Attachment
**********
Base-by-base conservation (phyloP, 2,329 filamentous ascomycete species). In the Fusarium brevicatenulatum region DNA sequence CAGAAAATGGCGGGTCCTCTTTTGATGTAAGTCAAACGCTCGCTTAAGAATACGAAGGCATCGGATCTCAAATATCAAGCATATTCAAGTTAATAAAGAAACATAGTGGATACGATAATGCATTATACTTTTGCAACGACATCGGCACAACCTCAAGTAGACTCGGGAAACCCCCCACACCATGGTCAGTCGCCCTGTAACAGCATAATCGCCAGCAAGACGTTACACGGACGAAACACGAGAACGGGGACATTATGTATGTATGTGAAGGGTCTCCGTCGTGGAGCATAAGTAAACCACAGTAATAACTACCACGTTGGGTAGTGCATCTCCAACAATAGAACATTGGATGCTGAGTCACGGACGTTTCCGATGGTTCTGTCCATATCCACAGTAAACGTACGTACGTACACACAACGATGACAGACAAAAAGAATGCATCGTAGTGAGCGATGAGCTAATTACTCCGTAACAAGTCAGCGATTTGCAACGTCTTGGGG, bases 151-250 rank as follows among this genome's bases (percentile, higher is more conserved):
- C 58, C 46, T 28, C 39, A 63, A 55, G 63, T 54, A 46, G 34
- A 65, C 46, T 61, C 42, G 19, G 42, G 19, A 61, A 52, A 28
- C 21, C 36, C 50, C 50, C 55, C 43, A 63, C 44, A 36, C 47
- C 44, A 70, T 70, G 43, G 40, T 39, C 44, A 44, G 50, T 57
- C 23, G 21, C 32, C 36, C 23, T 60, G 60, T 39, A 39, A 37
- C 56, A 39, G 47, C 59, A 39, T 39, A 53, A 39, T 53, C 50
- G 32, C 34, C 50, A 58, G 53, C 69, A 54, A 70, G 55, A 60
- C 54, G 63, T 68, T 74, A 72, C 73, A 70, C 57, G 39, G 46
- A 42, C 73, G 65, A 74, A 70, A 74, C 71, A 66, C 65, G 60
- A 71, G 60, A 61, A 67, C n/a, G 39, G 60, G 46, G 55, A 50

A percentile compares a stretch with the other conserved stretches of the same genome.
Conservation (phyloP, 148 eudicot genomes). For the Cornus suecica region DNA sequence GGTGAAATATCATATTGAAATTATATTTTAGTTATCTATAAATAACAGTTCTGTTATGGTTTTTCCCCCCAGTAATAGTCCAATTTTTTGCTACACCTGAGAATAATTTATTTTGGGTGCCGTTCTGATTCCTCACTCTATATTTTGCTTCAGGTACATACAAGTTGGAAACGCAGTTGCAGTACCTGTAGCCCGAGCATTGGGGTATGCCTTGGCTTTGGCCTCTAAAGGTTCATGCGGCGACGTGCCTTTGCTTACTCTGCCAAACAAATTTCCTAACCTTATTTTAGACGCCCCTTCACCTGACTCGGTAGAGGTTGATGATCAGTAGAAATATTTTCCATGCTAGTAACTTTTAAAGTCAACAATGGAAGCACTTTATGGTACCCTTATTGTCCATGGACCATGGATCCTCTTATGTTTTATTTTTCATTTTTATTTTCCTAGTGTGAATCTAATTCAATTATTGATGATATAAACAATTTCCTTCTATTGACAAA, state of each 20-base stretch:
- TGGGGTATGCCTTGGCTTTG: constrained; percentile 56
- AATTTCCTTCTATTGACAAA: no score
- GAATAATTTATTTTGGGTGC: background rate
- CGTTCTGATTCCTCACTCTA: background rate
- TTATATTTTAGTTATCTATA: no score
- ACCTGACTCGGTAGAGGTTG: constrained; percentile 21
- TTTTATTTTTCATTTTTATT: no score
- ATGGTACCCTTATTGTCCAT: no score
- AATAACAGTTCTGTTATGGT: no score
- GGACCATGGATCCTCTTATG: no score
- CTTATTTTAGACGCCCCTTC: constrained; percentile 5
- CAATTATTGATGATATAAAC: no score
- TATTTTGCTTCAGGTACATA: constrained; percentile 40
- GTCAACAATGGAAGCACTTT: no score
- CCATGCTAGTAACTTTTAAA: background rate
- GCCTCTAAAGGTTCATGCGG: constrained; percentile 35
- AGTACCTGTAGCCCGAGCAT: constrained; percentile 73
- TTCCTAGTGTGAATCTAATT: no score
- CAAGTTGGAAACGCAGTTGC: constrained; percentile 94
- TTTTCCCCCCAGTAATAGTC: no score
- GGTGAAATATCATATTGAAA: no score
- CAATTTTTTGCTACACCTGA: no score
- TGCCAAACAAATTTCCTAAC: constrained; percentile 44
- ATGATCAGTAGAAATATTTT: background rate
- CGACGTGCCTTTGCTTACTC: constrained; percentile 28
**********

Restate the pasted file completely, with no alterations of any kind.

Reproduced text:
Base-by-base conservation (phyloP, 2,329 filamentous ascomycete species). In the Fusarium brevicatenulatum region DNA sequence CAGAAAATGGCGGGTCCTCTTTTGATGTAAGTCAAACGCTCGCTTAAGAATACGAAGGCATCGGATCTCAAATATCAAGCATATTCAAGTTAATAAAGAAACATAGTGGATACGATAATGCATTATACTTTTGCAACGACATCGGCACAACCTCAAGTAGACTCGGGAAACCCCCCACACCATGGTCAGTCGCCCTGTAACAGCATAATCGCCAGCAAGACGTTACACGGACGAAACACGAGAACGGGGACATTATGTATGTATGTGAAGGGTCTCCGTCGTGGAGCATAAGTAAACCACAGTAATAACTACCACGTTGGGTAGTGCATCTCCAACAATAGAACATTGGATGCTGAGTCACGGACGTTTCCGATGGTTCTGTCCATATCCACAGTAAACGTACGTACGTACACACAACGATGACAGACAAAAAGAATGCATCGTAGTGAGCGATGAGCTAATTACTCCGTAACAAGTCAGCGATTTGCAACGTCTTGGGG, bases 151-250 rank as follows among this genome's bases (percentile, higher is more conserved):
- C 58, C 46, T 28, C 39, A 63, A 55, G 63, T 54, A 46, G 34
- A 65, C 46, T 61, C 42, G 19, G 42, G 19, A 61, A 52, A 28
- C 21, C 36, C 50, C 50, C 55, C 43, A 63, C 44, A 36, C 47
- C 44, A 70, T 70, G 43, G 40, T 39, C 44, A 44, G 50, T 57
- C 23, G 21, C 32, C 36, C 23, T 60, G 60, T 39, A 39, A 37
- C 56, A 39, G 47, C 59, A 39, T 39, A 53, A 39, T 53, C 50
- G 32, C 34, C 50, A 58, G 53, C 69, A 54, A 70, G 55, A 60
- C 54, G 63, T 68, T 74, A 72, C 73, A 70, C 57, G 39, G 46
- A 42, C 73, G 65, A 74, A 70, A 74, C 71, A 66, C 65, G 60
- A 71, G 60, A 61, A 67, C n/a, G 39, G 60, G 46, G 55, A 50

A percentile compares a stretch with the other conserved stretches of the same genome.
Conservation (phyloP, 148 eudicot genomes). For the Cornus suecica region DNA sequence GGTGAAATATCATATTGAAATTATATTTTAGTTATCTATAAATAACAGTTCTGTTATGGTTTTTCCCCCCAGTAATAGTCCAATTTTTTGCTACACCTGAGAATAATTTATTTTGGGTGCCGTTCTGATTCCTCACTCTATATTTTGCTTCAGGTACATACAAGTTGGAAACGCAGTTGCAGTACCTGTAGCCCGAGCATTGGGGTATGCCTTGGCTTTGGCCTCTAAAGGTTCATGCGGCGACGTGCCTTTGCTTACTCTGCCAAACAAATTTCCTAACCTTATTTTAGACGCCCCTTCACCTGACTCGGTAGAGGTTGATGATCAGTAGAAATATTTTCCATGCTAGTAACTTTTAAAGTCAACAATGGAAGCACTTTATGGTACCCTTATTGTCCATGGACCATGGATCCTCTTATGTTTTATTTTTCATTTTTATTTTCCTAGTGTGAATCTAATTCAATTATTGATGATATAAACAATTTCCTTCTATTGACAAA, state of each 20-base stretch:
- TGGGGTATGCCTTGGCTTTG: constrained; percentile 56
- AATTTCCTTCTATTGACAAA: no score
- GAATAATTTATTTTGGGTGC: background rate
- CGTTCTGATTCCTCACTCTA: background rate
- TTATATTTTAGTTATCTATA: no score
- ACCTGACTCGGTAGAGGTTG: constrained; percentile 21
- TTTTATTTTTCATTTTTATT: no score
- ATGGTACCCTTATTGTCCAT: no score
- AATAACAGTTCTGTTATGGT: no score
- GGACCATGGATCCTCTTATG: no score
- CTTATTTTAGACGCCCCTTC: constrained; percentile 5
- CAATTATTGATGATATAAAC: no score
- TATTTTGCTTCAGGTACATA: constrained; percentile 40
- GTCAACAATGGAAGCACTTT: no score
- CCATGCTAGTAACTTTTAAA: background rate
- GCCTCTAAAGGTTCATGCGG: constrained; percentile 35
- AGTACCTGTAGCCCGAGCAT: constrained; percentile 73
- TTCCTAGTGTGAATCTAATT: no score
- CAAGTTGGAAACGCAGTTGC: constrained; percentile 94
- TTTTCCCCCCAGTAATAGTC: no score
- GGTGAAATATCATATTGAAA: no score
- CAATTTTTTGCTACACCTGA: no score
- TGCCAAACAAATTTCCTAAC: constrained; percentile 44
- ATGATCAGTAGAAATATTTT: background rate
- CGACGTGCCTTTGCTTACTC: constrained; percentile 28